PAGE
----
Amy Winehouse and the bystander effect part deux

So the verdict is in. Singer Amy Winehouse died from alcohol poisoning. The Grammy award winner had fallen off the wagon again after a short period of abstaining from alcohol and her relapse killed her according to the coroner’s report. Her blood alcohol level was tested as more than five times the legal limit.

Most people assumed that Winehouse died from some illicit or illegal substance. Crack or heroin are drugs she has been rumored to have used in the past. This belief allowed people to distance themselves from her issues. Amy is on drugs and I don’t do drugs hence I cannot relate to her problems.

I believe the news that Winehouse died from the legal, but equally deadly addiction of alcohol poisoning is a wake up call for all of us. Amy is not unlike many of us. Alcohol poisoning isn’t all that uncommon and her death should be a warning that we need to both be self aware but also assist any friends or family members who may have issues with alcohol before it’s too late.

Back in July, I wrote that Winehouse’s death is part of the phenomena known as the bystander effect.

The bystander effect is a social psychological phenomenon that refers to cases where individuals do not offer any means of help in an emergency situation to the victim when other people are present. The probability of help has in the past been thought to be inversely related to the number of bystanders; in other words, the greater the number of bystanders, the less likely it is that any one of them will help.”

Many of you disagreed with my premise and that’s fine. But I think the news that she died of something you can buy legally at the local liquor store and not from some unnamed drug dealer makes her death all the more relatable. Alcohol poisoning is common. Especially among young people. The social acceptance associated with binge drinking extends across cultures. Winehouse is no longer in another category of addict. She is us.

Her issues were not dealt with properly but it’s not because she refused to get help. Many reports say she was on medication for alcohol withdrawal in order to assist her when she quit drinking. Withdrawal from alcohol is surprisingly more dangerous and difficult than withdrawal from heroin. Once she had stopped drinking and then as many addicts do, fell off the wagon and relapsed, her body couldn’t handle it. Addiction is like a terminal illness with no cure. It’s only treatable.

Unfortunately for Amy she couldn’t be helped but I’m sure as you are reading this you can think of someone in your life who can still be helped so go make a phone call.

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14 Comments

  1. Posted October 27, 2011 at 10:45 am | Permalink

    As a child of an alcoholic, I remain very uncomfortable with your “bystander affect” connection. I think that in that argument, is the implication that bystanders (or spouses, or children) can “control” the addiction and that our lack of intervention makes us in some way responsible for the alcoholic’s actions.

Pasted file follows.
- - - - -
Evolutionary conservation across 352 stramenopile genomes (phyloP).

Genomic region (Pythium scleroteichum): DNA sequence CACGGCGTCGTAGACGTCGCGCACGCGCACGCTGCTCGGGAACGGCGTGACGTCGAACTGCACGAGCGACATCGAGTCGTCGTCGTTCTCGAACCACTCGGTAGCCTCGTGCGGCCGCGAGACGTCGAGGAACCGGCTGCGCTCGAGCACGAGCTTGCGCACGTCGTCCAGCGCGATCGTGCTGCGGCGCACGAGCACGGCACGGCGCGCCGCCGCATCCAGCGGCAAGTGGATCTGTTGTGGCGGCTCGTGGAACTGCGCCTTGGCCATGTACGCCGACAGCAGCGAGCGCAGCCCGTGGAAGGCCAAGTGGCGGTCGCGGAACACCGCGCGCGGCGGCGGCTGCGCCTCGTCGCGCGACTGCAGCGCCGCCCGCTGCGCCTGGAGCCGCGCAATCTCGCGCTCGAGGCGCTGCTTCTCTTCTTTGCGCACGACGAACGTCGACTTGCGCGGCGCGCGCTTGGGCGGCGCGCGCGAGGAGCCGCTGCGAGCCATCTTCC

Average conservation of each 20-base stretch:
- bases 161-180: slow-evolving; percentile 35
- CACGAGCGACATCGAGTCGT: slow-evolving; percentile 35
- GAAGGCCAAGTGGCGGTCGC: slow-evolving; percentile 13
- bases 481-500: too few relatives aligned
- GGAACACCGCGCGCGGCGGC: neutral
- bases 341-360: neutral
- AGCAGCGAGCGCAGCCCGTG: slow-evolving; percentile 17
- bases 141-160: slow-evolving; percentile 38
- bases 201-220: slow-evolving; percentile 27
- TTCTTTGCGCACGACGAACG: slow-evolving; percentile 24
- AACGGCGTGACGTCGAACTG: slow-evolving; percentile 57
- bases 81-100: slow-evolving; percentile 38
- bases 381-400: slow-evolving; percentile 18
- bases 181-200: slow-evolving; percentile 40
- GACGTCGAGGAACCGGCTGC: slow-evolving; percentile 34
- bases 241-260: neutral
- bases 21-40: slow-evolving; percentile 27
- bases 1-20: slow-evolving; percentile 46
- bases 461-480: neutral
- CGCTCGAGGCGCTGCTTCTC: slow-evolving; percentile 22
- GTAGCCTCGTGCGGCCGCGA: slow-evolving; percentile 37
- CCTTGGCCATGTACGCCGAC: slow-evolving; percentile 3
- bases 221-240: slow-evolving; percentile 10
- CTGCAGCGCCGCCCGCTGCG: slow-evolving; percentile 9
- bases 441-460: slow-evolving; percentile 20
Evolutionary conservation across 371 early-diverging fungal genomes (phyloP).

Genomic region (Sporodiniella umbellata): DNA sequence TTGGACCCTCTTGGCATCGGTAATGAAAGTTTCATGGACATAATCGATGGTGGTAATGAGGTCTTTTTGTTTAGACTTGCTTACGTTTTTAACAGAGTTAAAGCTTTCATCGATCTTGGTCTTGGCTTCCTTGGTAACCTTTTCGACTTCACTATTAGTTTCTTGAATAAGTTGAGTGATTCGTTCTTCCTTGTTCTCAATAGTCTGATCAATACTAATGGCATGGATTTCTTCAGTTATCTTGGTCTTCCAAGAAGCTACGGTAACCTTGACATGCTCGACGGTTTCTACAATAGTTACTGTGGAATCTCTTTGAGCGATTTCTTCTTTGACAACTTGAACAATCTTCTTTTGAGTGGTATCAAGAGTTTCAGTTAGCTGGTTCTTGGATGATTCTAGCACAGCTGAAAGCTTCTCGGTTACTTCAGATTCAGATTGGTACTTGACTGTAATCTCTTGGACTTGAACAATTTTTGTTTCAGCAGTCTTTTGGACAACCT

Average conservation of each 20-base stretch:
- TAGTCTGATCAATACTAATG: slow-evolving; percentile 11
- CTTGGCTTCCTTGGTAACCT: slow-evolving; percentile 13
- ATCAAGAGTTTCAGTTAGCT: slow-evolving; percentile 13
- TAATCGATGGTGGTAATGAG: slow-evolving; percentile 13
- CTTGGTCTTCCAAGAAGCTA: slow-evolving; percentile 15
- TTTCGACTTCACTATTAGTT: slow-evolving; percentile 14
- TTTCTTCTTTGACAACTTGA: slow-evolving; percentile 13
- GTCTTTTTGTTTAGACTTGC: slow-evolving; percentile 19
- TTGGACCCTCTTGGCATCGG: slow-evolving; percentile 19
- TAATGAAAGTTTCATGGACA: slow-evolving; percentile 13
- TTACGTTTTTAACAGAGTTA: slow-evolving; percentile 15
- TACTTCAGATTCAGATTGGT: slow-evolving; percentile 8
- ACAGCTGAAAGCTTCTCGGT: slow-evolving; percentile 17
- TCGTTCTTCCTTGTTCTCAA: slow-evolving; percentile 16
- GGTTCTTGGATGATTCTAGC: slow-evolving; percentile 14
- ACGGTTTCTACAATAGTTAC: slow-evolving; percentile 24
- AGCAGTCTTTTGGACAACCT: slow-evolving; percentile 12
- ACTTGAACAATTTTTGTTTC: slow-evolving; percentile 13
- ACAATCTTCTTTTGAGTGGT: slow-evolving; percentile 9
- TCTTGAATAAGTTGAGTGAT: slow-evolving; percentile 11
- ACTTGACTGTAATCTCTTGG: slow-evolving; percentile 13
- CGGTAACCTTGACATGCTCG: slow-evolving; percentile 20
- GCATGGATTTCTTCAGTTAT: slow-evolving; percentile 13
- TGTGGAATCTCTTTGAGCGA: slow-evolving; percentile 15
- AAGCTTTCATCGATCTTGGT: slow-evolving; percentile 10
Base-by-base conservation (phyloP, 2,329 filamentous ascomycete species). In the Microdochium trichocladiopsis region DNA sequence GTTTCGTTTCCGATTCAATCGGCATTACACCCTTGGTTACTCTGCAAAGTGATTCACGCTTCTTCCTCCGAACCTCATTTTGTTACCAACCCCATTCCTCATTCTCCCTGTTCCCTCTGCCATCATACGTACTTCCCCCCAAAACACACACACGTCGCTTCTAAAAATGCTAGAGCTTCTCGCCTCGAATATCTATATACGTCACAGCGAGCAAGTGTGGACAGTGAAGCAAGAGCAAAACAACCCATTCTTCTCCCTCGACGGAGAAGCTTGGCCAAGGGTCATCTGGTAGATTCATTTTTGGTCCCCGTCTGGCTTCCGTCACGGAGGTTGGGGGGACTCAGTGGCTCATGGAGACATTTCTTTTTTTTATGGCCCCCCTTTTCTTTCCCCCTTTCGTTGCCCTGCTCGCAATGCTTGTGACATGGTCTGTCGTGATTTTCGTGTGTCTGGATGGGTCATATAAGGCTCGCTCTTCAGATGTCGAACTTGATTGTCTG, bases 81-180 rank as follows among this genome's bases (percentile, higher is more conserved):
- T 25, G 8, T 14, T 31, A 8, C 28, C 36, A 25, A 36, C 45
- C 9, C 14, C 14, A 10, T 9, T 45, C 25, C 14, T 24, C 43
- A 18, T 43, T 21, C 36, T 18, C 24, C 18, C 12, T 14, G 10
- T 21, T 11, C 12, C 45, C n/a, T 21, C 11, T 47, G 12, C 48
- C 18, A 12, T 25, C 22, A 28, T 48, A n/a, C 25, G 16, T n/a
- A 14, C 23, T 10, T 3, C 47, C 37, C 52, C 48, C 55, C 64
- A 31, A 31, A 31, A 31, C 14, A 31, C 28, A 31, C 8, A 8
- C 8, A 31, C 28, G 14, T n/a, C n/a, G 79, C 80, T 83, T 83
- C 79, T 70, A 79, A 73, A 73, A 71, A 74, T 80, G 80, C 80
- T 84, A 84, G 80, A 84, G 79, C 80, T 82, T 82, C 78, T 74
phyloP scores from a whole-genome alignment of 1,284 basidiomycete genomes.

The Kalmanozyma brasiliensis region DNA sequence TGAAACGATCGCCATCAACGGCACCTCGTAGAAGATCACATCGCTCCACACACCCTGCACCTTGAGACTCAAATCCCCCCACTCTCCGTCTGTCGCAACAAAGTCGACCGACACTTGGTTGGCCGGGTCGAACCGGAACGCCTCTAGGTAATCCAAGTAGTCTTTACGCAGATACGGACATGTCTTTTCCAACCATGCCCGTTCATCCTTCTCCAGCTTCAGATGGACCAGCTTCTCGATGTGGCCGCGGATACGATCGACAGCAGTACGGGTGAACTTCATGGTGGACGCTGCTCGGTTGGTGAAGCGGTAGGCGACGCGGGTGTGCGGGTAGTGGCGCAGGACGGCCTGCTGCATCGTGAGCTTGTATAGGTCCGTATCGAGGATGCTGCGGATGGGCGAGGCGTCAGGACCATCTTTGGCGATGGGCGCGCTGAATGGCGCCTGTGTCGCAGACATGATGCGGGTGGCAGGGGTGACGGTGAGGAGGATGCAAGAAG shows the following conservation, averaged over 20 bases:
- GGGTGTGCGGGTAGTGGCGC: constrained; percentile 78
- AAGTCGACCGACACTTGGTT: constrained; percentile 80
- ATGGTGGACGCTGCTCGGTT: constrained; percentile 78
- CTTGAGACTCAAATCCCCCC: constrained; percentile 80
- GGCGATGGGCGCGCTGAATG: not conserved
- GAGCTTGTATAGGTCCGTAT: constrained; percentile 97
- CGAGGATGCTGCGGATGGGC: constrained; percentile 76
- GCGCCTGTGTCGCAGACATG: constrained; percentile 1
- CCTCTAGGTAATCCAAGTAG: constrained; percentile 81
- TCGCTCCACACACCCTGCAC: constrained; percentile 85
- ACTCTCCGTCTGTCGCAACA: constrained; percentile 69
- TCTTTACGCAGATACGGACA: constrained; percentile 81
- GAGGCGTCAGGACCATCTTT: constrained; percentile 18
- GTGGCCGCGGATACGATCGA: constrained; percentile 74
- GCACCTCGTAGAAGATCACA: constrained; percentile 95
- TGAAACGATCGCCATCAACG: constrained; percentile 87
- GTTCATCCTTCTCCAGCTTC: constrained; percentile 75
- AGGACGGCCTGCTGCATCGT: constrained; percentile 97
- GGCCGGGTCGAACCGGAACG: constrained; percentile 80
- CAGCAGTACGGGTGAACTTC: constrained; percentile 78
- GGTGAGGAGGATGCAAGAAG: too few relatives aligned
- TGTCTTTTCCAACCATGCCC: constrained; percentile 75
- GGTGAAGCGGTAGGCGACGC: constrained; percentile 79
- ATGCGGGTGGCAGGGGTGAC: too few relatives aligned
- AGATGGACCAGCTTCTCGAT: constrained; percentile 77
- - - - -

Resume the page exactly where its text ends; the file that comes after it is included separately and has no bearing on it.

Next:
This is the opposite of what I have come to understand in order to heal. I do not feel any responsibility to “make a phone call” to any alcoholics in my life, because if I did, I would open myself back up to being manipulated by master manipulators. “Why didn’t you stop me?”, “I just need your help to get sober.” and all the other lies.

    I think it’s deeply irresponsible to talk about people’s response to addiction in a way that doesn’t address people who are healing from the damage that alcoholics and addicts have caused in their lives, and to, (though I”m sure this wasn’t your intention), berate us for creating healthy boundaries.

    • Posted October 27, 2011 at 11:40 am | Permalink

      Thank you selkie.

      Who am I supposed to call? The addict who is in denial about the problem? A doctor? What is the doctor going to do?

      Winehouse was seeing a doctor regularly. She had been to rehab multiple times. She had been clean for weeks before she died. It’s not like her family was doing nothing. If anything the moral of this sad tale is how impossible it is to force treatment onto an addict.

    • Posted October 27, 2011 at 11:55 am | Permalink

      I think that by -not- opening up yourself to be manipulated IS taking action, and you are doing the right thing.

      I think where this post is coming from is that for many people with alcoholics in their lives, they try to pretend that everything is normal. Normally, if a friend asks you for a loan, or to spot them for a drink, or for a place to crash during hard times, for most of us the appropriate thing to do is to give what you can. But if a friend who is an alcoholic asks for any of these things (and they will), the best action is often to refuse, because you are allowing the dangerous behaviour to continue, but refusing is difficult for most of us for a variety of reasons.

      I don’t know if “bystander effect” is the right term in this case, but there may be something to the principle idea that people try to convince themselves that things aren’t that bad, and that they don’t need to change their behaviour. There’s something of a social inertia involved, where it sometimes takes a lot before we realise that what we’re doing isn’t working.